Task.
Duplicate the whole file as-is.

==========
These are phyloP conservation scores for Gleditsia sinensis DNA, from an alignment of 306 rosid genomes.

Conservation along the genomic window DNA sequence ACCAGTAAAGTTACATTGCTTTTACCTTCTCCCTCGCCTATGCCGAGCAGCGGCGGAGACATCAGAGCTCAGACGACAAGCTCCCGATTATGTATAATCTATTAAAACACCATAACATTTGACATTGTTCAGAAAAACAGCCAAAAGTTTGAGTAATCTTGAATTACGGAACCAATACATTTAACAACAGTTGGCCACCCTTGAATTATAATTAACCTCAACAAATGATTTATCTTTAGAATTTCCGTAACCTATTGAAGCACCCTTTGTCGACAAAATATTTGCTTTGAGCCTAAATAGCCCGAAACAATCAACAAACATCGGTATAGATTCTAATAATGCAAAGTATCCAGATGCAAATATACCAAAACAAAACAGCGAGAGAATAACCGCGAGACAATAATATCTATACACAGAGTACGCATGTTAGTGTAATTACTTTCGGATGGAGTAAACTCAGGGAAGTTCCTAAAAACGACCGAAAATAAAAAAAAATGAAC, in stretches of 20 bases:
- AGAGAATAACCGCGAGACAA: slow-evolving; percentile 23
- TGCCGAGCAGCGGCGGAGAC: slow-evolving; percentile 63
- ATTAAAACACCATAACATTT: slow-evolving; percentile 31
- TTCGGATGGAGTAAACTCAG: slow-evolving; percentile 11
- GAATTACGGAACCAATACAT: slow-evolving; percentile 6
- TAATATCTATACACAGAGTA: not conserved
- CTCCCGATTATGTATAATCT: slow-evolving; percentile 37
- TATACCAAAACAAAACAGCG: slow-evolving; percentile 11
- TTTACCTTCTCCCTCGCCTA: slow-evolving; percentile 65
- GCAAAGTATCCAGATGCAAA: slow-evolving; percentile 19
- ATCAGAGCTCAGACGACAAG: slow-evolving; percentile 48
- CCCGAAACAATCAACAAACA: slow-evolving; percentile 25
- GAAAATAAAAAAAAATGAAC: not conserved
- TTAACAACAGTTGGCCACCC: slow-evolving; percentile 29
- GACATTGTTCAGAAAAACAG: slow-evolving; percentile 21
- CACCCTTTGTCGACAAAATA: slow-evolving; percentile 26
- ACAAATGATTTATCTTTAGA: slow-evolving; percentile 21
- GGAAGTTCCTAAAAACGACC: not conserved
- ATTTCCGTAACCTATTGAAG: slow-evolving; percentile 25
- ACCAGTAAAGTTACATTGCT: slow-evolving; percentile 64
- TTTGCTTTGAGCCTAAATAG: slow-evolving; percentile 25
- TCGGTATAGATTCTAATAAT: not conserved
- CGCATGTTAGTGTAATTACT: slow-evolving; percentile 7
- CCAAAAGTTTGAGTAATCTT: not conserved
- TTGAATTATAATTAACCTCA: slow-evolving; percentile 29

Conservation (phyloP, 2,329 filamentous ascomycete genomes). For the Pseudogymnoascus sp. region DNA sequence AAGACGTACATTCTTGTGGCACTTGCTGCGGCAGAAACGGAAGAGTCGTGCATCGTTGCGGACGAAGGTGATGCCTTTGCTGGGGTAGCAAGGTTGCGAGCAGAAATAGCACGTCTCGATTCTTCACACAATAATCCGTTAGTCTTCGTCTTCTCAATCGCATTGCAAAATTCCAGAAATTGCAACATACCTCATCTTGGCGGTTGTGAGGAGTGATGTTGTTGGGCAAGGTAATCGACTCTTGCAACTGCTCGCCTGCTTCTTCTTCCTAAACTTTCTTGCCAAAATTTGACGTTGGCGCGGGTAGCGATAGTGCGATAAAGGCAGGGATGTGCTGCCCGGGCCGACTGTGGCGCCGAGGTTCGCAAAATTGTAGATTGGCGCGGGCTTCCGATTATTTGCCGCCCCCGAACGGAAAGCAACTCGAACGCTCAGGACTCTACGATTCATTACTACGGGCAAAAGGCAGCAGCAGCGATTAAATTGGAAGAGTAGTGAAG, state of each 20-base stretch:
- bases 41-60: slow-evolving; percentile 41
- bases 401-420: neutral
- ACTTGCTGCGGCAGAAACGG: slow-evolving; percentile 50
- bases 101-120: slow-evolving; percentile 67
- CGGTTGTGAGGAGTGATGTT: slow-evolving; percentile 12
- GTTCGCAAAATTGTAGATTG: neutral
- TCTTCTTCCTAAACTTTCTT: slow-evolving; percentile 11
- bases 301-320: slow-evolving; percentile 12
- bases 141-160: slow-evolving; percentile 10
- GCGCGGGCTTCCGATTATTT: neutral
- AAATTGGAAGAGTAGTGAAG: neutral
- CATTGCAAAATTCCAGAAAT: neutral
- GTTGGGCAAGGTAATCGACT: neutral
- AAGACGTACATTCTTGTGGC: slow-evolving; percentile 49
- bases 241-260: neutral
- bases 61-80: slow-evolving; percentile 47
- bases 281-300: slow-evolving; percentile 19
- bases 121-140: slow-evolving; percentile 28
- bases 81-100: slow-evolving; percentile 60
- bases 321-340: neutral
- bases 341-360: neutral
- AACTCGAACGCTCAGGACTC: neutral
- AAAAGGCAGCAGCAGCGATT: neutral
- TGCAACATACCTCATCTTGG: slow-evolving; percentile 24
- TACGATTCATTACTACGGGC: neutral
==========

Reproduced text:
These are phyloP conservation scores for Gleditsia sinensis DNA, from an alignment of 306 rosid genomes.

Conservation along the genomic window DNA sequence ACCAGTAAAGTTACATTGCTTTTACCTTCTCCCTCGCCTATGCCGAGCAGCGGCGGAGACATCAGAGCTCAGACGACAAGCTCCCGATTATGTATAATCTATTAAAACACCATAACATTTGACATTGTTCAGAAAAACAGCCAAAAGTTTGAGTAATCTTGAATTACGGAACCAATACATTTAACAACAGTTGGCCACCCTTGAATTATAATTAACCTCAACAAATGATTTATCTTTAGAATTTCCGTAACCTATTGAAGCACCCTTTGTCGACAAAATATTTGCTTTGAGCCTAAATAGCCCGAAACAATCAACAAACATCGGTATAGATTCTAATAATGCAAAGTATCCAGATGCAAATATACCAAAACAAAACAGCGAGAGAATAACCGCGAGACAATAATATCTATACACAGAGTACGCATGTTAGTGTAATTACTTTCGGATGGAGTAAACTCAGGGAAGTTCCTAAAAACGACCGAAAATAAAAAAAAATGAAC, in stretches of 20 bases:
- AGAGAATAACCGCGAGACAA: slow-evolving; percentile 23
- TGCCGAGCAGCGGCGGAGAC: slow-evolving; percentile 63
- ATTAAAACACCATAACATTT: slow-evolving; percentile 31
- TTCGGATGGAGTAAACTCAG: slow-evolving; percentile 11
- GAATTACGGAACCAATACAT: slow-evolving; percentile 6
- TAATATCTATACACAGAGTA: not conserved
- CTCCCGATTATGTATAATCT: slow-evolving; percentile 37
- TATACCAAAACAAAACAGCG: slow-evolving; percentile 11
- TTTACCTTCTCCCTCGCCTA: slow-evolving; percentile 65
- GCAAAGTATCCAGATGCAAA: slow-evolving; percentile 19
- ATCAGAGCTCAGACGACAAG: slow-evolving; percentile 48
- CCCGAAACAATCAACAAACA: slow-evolving; percentile 25
- GAAAATAAAAAAAAATGAAC: not conserved
- TTAACAACAGTTGGCCACCC: slow-evolving; percentile 29
- GACATTGTTCAGAAAAACAG: slow-evolving; percentile 21
- CACCCTTTGTCGACAAAATA: slow-evolving; percentile 26
- ACAAATGATTTATCTTTAGA: slow-evolving; percentile 21
- GGAAGTTCCTAAAAACGACC: not conserved
- ATTTCCGTAACCTATTGAAG: slow-evolving; percentile 25
- ACCAGTAAAGTTACATTGCT: slow-evolving; percentile 64
- TTTGCTTTGAGCCTAAATAG: slow-evolving; percentile 25
- TCGGTATAGATTCTAATAAT: not conserved
- CGCATGTTAGTGTAATTACT: slow-evolving; percentile 7
- CCAAAAGTTTGAGTAATCTT: not conserved
- TTGAATTATAATTAACCTCA: slow-evolving; percentile 29

Conservation (phyloP, 2,329 filamentous ascomycete genomes). For the Pseudogymnoascus sp. region DNA sequence AAGACGTACATTCTTGTGGCACTTGCTGCGGCAGAAACGGAAGAGTCGTGCATCGTTGCGGACGAAGGTGATGCCTTTGCTGGGGTAGCAAGGTTGCGAGCAGAAATAGCACGTCTCGATTCTTCACACAATAATCCGTTAGTCTTCGTCTTCTCAATCGCATTGCAAAATTCCAGAAATTGCAACATACCTCATCTTGGCGGTTGTGAGGAGTGATGTTGTTGGGCAAGGTAATCGACTCTTGCAACTGCTCGCCTGCTTCTTCTTCCTAAACTTTCTTGCCAAAATTTGACGTTGGCGCGGGTAGCGATAGTGCGATAAAGGCAGGGATGTGCTGCCCGGGCCGACTGTGGCGCCGAGGTTCGCAAAATTGTAGATTGGCGCGGGCTTCCGATTATTTGCCGCCCCCGAACGGAAAGCAACTCGAACGCTCAGGACTCTACGATTCATTACTACGGGCAAAAGGCAGCAGCAGCGATTAAATTGGAAGAGTAGTGAAG, state of each 20-base stretch:
- bases 41-60: slow-evolving; percentile 41
- bases 401-420: neutral
- ACTTGCTGCGGCAGAAACGG: slow-evolving; percentile 50
- bases 101-120: slow-evolving; percentile 67
- CGGTTGTGAGGAGTGATGTT: slow-evolving; percentile 12
- GTTCGCAAAATTGTAGATTG: neutral
- TCTTCTTCCTAAACTTTCTT: slow-evolving; percentile 11
- bases 301-320: slow-evolving; percentile 12
- bases 141-160: slow-evolving; percentile 10
- GCGCGGGCTTCCGATTATTT: neutral
- AAATTGGAAGAGTAGTGAAG: neutral
- CATTGCAAAATTCCAGAAAT: neutral
- GTTGGGCAAGGTAATCGACT: neutral
- AAGACGTACATTCTTGTGGC: slow-evolving; percentile 49
- bases 241-260: neutral
- bases 61-80: slow-evolving; percentile 47
- bases 281-300: slow-evolving; percentile 19
- bases 121-140: slow-evolving; percentile 28
- bases 81-100: slow-evolving; percentile 60
- bases 321-340: neutral
- bases 341-360: neutral
- AACTCGAACGCTCAGGACTC: neutral
- AAAAGGCAGCAGCAGCGATT: neutral
- TGCAACATACCTCATCTTGG: slow-evolving; percentile 24
- TACGATTCATTACTACGGGC: neutral